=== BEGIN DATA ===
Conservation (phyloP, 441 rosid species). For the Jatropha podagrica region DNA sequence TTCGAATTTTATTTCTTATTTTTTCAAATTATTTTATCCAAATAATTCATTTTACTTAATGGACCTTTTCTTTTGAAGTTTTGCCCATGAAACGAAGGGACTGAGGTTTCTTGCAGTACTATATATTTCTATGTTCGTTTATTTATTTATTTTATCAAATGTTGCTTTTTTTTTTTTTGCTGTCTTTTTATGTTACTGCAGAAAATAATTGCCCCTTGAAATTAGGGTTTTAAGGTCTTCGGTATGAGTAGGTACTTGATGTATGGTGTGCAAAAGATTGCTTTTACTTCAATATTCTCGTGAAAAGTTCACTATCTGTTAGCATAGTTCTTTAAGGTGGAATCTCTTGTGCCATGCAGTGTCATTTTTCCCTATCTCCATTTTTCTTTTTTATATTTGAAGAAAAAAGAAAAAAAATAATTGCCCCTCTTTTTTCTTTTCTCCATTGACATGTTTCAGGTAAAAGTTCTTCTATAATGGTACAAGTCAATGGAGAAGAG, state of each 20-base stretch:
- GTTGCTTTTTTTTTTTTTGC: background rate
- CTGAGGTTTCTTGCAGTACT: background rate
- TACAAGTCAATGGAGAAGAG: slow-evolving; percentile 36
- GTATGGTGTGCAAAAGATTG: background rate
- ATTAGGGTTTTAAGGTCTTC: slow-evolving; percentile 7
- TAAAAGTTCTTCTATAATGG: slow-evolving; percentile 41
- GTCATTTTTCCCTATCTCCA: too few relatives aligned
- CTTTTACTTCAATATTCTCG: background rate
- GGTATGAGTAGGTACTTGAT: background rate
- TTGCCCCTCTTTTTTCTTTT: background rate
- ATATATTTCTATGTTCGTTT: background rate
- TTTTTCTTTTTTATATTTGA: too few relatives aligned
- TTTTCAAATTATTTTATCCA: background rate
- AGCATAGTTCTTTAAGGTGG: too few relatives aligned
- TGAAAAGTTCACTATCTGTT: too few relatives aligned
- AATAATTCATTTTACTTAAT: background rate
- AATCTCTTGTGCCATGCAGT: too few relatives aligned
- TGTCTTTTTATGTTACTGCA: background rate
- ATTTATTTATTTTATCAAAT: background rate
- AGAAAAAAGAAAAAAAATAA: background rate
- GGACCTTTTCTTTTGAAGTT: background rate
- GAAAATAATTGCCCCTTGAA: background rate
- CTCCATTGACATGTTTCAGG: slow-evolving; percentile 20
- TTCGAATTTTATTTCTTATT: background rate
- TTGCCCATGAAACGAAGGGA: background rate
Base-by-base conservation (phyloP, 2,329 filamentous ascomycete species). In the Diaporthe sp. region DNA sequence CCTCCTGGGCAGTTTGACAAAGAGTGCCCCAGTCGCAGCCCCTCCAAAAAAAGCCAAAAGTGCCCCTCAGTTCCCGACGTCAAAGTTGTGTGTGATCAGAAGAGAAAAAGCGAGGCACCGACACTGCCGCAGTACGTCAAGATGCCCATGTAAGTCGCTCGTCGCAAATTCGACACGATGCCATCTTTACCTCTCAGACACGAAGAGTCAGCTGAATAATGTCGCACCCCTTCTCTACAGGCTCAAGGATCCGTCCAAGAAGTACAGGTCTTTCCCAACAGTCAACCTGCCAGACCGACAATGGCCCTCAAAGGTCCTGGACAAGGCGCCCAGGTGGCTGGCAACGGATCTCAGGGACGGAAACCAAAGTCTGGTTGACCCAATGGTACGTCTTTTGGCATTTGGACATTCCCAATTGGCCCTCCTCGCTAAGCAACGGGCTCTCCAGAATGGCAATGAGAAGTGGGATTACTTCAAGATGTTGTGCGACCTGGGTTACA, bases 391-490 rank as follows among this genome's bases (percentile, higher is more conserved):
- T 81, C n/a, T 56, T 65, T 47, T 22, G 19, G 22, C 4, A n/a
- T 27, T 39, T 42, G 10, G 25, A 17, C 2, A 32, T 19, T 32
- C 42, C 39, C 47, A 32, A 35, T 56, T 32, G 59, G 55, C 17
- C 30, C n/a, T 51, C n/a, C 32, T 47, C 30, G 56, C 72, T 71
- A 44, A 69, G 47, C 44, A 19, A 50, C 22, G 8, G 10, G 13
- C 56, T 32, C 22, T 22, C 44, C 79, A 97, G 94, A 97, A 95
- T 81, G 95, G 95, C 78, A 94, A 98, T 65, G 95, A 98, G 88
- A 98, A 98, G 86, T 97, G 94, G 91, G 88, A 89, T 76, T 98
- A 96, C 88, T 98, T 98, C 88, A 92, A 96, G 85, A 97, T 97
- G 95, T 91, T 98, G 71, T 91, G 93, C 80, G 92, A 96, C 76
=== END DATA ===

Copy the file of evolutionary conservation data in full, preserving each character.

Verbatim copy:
Conservation (phyloP, 441 rosid species). For the Jatropha podagrica region DNA sequence TTCGAATTTTATTTCTTATTTTTTCAAATTATTTTATCCAAATAATTCATTTTACTTAATGGACCTTTTCTTTTGAAGTTTTGCCCATGAAACGAAGGGACTGAGGTTTCTTGCAGTACTATATATTTCTATGTTCGTTTATTTATTTATTTTATCAAATGTTGCTTTTTTTTTTTTTGCTGTCTTTTTATGTTACTGCAGAAAATAATTGCCCCTTGAAATTAGGGTTTTAAGGTCTTCGGTATGAGTAGGTACTTGATGTATGGTGTGCAAAAGATTGCTTTTACTTCAATATTCTCGTGAAAAGTTCACTATCTGTTAGCATAGTTCTTTAAGGTGGAATCTCTTGTGCCATGCAGTGTCATTTTTCCCTATCTCCATTTTTCTTTTTTATATTTGAAGAAAAAAGAAAAAAAATAATTGCCCCTCTTTTTTCTTTTCTCCATTGACATGTTTCAGGTAAAAGTTCTTCTATAATGGTACAAGTCAATGGAGAAGAG, state of each 20-base stretch:
- GTTGCTTTTTTTTTTTTTGC: background rate
- CTGAGGTTTCTTGCAGTACT: background rate
- TACAAGTCAATGGAGAAGAG: slow-evolving; percentile 36
- GTATGGTGTGCAAAAGATTG: background rate
- ATTAGGGTTTTAAGGTCTTC: slow-evolving; percentile 7
- TAAAAGTTCTTCTATAATGG: slow-evolving; percentile 41
- GTCATTTTTCCCTATCTCCA: too few relatives aligned
- CTTTTACTTCAATATTCTCG: background rate
- GGTATGAGTAGGTACTTGAT: background rate
- TTGCCCCTCTTTTTTCTTTT: background rate
- ATATATTTCTATGTTCGTTT: background rate
- TTTTTCTTTTTTATATTTGA: too few relatives aligned
- TTTTCAAATTATTTTATCCA: background rate
- AGCATAGTTCTTTAAGGTGG: too few relatives aligned
- TGAAAAGTTCACTATCTGTT: too few relatives aligned
- AATAATTCATTTTACTTAAT: background rate
- AATCTCTTGTGCCATGCAGT: too few relatives aligned
- TGTCTTTTTATGTTACTGCA: background rate
- ATTTATTTATTTTATCAAAT: background rate
- AGAAAAAAGAAAAAAAATAA: background rate
- GGACCTTTTCTTTTGAAGTT: background rate
- GAAAATAATTGCCCCTTGAA: background rate
- CTCCATTGACATGTTTCAGG: slow-evolving; percentile 20
- TTCGAATTTTATTTCTTATT: background rate
- TTGCCCATGAAACGAAGGGA: background rate
Base-by-base conservation (phyloP, 2,329 filamentous ascomycete species). In the Diaporthe sp. region DNA sequence CCTCCTGGGCAGTTTGACAAAGAGTGCCCCAGTCGCAGCCCCTCCAAAAAAAGCCAAAAGTGCCCCTCAGTTCCCGACGTCAAAGTTGTGTGTGATCAGAAGAGAAAAAGCGAGGCACCGACACTGCCGCAGTACGTCAAGATGCCCATGTAAGTCGCTCGTCGCAAATTCGACACGATGCCATCTTTACCTCTCAGACACGAAGAGTCAGCTGAATAATGTCGCACCCCTTCTCTACAGGCTCAAGGATCCGTCCAAGAAGTACAGGTCTTTCCCAACAGTCAACCTGCCAGACCGACAATGGCCCTCAAAGGTCCTGGACAAGGCGCCCAGGTGGCTGGCAACGGATCTCAGGGACGGAAACCAAAGTCTGGTTGACCCAATGGTACGTCTTTTGGCATTTGGACATTCCCAATTGGCCCTCCTCGCTAAGCAACGGGCTCTCCAGAATGGCAATGAGAAGTGGGATTACTTCAAGATGTTGTGCGACCTGGGTTACA, bases 391-490 rank as follows among this genome's bases (percentile, higher is more conserved):
- T 81, C n/a, T 56, T 65, T 47, T 22, G 19, G 22, C 4, A n/a
- T 27, T 39, T 42, G 10, G 25, A 17, C 2, A 32, T 19, T 32
- C 42, C 39, C 47, A 32, A 35, T 56, T 32, G 59, G 55, C 17
- C 30, C n/a, T 51, C n/a, C 32, T 47, C 30, G 56, C 72, T 71
- A 44, A 69, G 47, C 44, A 19, A 50, C 22, G 8, G 10, G 13
- C 56, T 32, C 22, T 22, C 44, C 79, A 97, G 94, A 97, A 95
- T 81, G 95, G 95, C 78, A 94, A 98, T 65, G 95, A 98, G 88
- A 98, A 98, G 86, T 97, G 94, G 91, G 88, A 89, T 76, T 98
- A 96, C 88, T 98, T 98, C 88, A 92, A 96, G 85, A 97, T 97
- G 95, T 91, T 98, G 71, T 91, G 93, C 80, G 92, A 96, C 76